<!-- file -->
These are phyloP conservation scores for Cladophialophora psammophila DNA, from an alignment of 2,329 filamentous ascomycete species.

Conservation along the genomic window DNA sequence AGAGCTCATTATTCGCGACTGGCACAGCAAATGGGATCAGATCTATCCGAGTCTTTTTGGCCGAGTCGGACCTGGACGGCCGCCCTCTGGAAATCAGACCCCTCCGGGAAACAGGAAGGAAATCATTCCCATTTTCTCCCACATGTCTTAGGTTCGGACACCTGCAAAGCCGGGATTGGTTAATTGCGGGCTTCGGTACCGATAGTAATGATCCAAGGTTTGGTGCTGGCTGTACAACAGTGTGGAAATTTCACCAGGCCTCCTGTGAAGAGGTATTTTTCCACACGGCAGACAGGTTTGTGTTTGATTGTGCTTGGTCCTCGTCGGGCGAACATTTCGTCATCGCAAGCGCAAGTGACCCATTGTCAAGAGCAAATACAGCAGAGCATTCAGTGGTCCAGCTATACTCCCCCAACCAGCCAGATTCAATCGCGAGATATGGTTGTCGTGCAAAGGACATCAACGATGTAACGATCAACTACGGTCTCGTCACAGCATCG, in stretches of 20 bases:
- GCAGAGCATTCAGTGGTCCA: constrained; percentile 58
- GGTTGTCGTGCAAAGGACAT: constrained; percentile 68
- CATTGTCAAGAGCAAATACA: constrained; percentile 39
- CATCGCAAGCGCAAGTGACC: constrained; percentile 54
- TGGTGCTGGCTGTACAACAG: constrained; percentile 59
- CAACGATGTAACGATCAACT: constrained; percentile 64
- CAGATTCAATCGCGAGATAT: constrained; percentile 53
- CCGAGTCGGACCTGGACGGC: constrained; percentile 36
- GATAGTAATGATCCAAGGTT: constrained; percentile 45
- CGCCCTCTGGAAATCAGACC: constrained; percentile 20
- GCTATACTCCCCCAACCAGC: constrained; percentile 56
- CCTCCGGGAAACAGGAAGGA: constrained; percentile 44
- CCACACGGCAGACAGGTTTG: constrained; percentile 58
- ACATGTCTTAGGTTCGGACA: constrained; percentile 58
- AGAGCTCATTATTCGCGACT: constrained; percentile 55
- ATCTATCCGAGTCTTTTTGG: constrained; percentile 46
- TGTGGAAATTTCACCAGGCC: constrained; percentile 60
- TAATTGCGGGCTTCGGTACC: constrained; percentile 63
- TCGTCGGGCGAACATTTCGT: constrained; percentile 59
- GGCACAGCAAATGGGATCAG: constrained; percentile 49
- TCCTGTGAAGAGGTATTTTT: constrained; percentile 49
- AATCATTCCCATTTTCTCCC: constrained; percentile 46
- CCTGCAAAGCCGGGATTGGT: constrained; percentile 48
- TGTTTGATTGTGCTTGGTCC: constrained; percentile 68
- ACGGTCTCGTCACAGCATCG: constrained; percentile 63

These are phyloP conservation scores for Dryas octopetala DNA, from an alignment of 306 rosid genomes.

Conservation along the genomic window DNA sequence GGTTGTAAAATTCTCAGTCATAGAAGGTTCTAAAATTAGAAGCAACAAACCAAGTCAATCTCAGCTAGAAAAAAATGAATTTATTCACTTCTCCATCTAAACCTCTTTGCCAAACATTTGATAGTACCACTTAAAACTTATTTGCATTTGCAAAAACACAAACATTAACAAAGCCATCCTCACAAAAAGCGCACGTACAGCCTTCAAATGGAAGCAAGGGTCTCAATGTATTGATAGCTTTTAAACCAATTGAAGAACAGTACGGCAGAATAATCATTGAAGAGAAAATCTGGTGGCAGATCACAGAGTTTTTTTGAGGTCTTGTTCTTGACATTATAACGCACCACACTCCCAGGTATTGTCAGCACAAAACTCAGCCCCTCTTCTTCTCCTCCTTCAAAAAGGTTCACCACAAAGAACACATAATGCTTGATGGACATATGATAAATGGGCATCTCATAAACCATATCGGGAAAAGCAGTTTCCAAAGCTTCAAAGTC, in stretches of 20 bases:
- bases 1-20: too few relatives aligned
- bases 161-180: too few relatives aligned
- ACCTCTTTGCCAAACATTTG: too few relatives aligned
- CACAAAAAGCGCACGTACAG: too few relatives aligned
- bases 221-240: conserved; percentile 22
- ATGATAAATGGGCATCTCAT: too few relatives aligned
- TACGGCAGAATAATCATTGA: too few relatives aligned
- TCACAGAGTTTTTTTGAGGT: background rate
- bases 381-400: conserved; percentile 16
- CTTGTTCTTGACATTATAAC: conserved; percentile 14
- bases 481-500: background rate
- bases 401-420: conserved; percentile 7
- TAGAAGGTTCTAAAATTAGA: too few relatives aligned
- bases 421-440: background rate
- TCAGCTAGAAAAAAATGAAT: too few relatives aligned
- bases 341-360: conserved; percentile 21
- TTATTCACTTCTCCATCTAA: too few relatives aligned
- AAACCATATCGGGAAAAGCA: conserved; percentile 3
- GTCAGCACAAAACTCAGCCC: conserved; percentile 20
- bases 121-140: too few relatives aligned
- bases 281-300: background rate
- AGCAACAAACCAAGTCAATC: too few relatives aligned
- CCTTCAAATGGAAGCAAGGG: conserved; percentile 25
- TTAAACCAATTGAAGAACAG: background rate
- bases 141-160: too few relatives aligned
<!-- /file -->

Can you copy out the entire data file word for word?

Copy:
These are phyloP conservation scores for Cladophialophora psammophila DNA, from an alignment of 2,329 filamentous ascomycete species.

Conservation along the genomic window DNA sequence AGAGCTCATTATTCGCGACTGGCACAGCAAATGGGATCAGATCTATCCGAGTCTTTTTGGCCGAGTCGGACCTGGACGGCCGCCCTCTGGAAATCAGACCCCTCCGGGAAACAGGAAGGAAATCATTCCCATTTTCTCCCACATGTCTTAGGTTCGGACACCTGCAAAGCCGGGATTGGTTAATTGCGGGCTTCGGTACCGATAGTAATGATCCAAGGTTTGGTGCTGGCTGTACAACAGTGTGGAAATTTCACCAGGCCTCCTGTGAAGAGGTATTTTTCCACACGGCAGACAGGTTTGTGTTTGATTGTGCTTGGTCCTCGTCGGGCGAACATTTCGTCATCGCAAGCGCAAGTGACCCATTGTCAAGAGCAAATACAGCAGAGCATTCAGTGGTCCAGCTATACTCCCCCAACCAGCCAGATTCAATCGCGAGATATGGTTGTCGTGCAAAGGACATCAACGATGTAACGATCAACTACGGTCTCGTCACAGCATCG, in stretches of 20 bases:
- GCAGAGCATTCAGTGGTCCA: constrained; percentile 58
- GGTTGTCGTGCAAAGGACAT: constrained; percentile 68
- CATTGTCAAGAGCAAATACA: constrained; percentile 39
- CATCGCAAGCGCAAGTGACC: constrained; percentile 54
- TGGTGCTGGCTGTACAACAG: constrained; percentile 59
- CAACGATGTAACGATCAACT: constrained; percentile 64
- CAGATTCAATCGCGAGATAT: constrained; percentile 53
- CCGAGTCGGACCTGGACGGC: constrained; percentile 36
- GATAGTAATGATCCAAGGTT: constrained; percentile 45
- CGCCCTCTGGAAATCAGACC: constrained; percentile 20
- GCTATACTCCCCCAACCAGC: constrained; percentile 56
- CCTCCGGGAAACAGGAAGGA: constrained; percentile 44
- CCACACGGCAGACAGGTTTG: constrained; percentile 58
- ACATGTCTTAGGTTCGGACA: constrained; percentile 58
- AGAGCTCATTATTCGCGACT: constrained; percentile 55
- ATCTATCCGAGTCTTTTTGG: constrained; percentile 46
- TGTGGAAATTTCACCAGGCC: constrained; percentile 60
- TAATTGCGGGCTTCGGTACC: constrained; percentile 63
- TCGTCGGGCGAACATTTCGT: constrained; percentile 59
- GGCACAGCAAATGGGATCAG: constrained; percentile 49
- TCCTGTGAAGAGGTATTTTT: constrained; percentile 49
- AATCATTCCCATTTTCTCCC: constrained; percentile 46
- CCTGCAAAGCCGGGATTGGT: constrained; percentile 48
- TGTTTGATTGTGCTTGGTCC: constrained; percentile 68
- ACGGTCTCGTCACAGCATCG: constrained; percentile 63

These are phyloP conservation scores for Dryas octopetala DNA, from an alignment of 306 rosid genomes.

Conservation along the genomic window DNA sequence GGTTGTAAAATTCTCAGTCATAGAAGGTTCTAAAATTAGAAGCAACAAACCAAGTCAATCTCAGCTAGAAAAAAATGAATTTATTCACTTCTCCATCTAAACCTCTTTGCCAAACATTTGATAGTACCACTTAAAACTTATTTGCATTTGCAAAAACACAAACATTAACAAAGCCATCCTCACAAAAAGCGCACGTACAGCCTTCAAATGGAAGCAAGGGTCTCAATGTATTGATAGCTTTTAAACCAATTGAAGAACAGTACGGCAGAATAATCATTGAAGAGAAAATCTGGTGGCAGATCACAGAGTTTTTTTGAGGTCTTGTTCTTGACATTATAACGCACCACACTCCCAGGTATTGTCAGCACAAAACTCAGCCCCTCTTCTTCTCCTCCTTCAAAAAGGTTCACCACAAAGAACACATAATGCTTGATGGACATATGATAAATGGGCATCTCATAAACCATATCGGGAAAAGCAGTTTCCAAAGCTTCAAAGTC, in stretches of 20 bases:
- bases 1-20: too few relatives aligned
- bases 161-180: too few relatives aligned
- ACCTCTTTGCCAAACATTTG: too few relatives aligned
- CACAAAAAGCGCACGTACAG: too few relatives aligned
- bases 221-240: conserved; percentile 22
- ATGATAAATGGGCATCTCAT: too few relatives aligned
- TACGGCAGAATAATCATTGA: too few relatives aligned
- TCACAGAGTTTTTTTGAGGT: background rate
- bases 381-400: conserved; percentile 16
- CTTGTTCTTGACATTATAAC: conserved; percentile 14
- bases 481-500: background rate
- bases 401-420: conserved; percentile 7
- TAGAAGGTTCTAAAATTAGA: too few relatives aligned
- bases 421-440: background rate
- TCAGCTAGAAAAAAATGAAT: too few relatives aligned
- bases 341-360: conserved; percentile 21
- TTATTCACTTCTCCATCTAA: too few relatives aligned
- AAACCATATCGGGAAAAGCA: conserved; percentile 3
- GTCAGCACAAAACTCAGCCC: conserved; percentile 20
- bases 121-140: too few relatives aligned
- bases 281-300: background rate
- AGCAACAAACCAAGTCAATC: too few relatives aligned
- CCTTCAAATGGAAGCAAGGG: conserved; percentile 25
- TTAAACCAATTGAAGAACAG: background rate
- bases 141-160: too few relatives aligned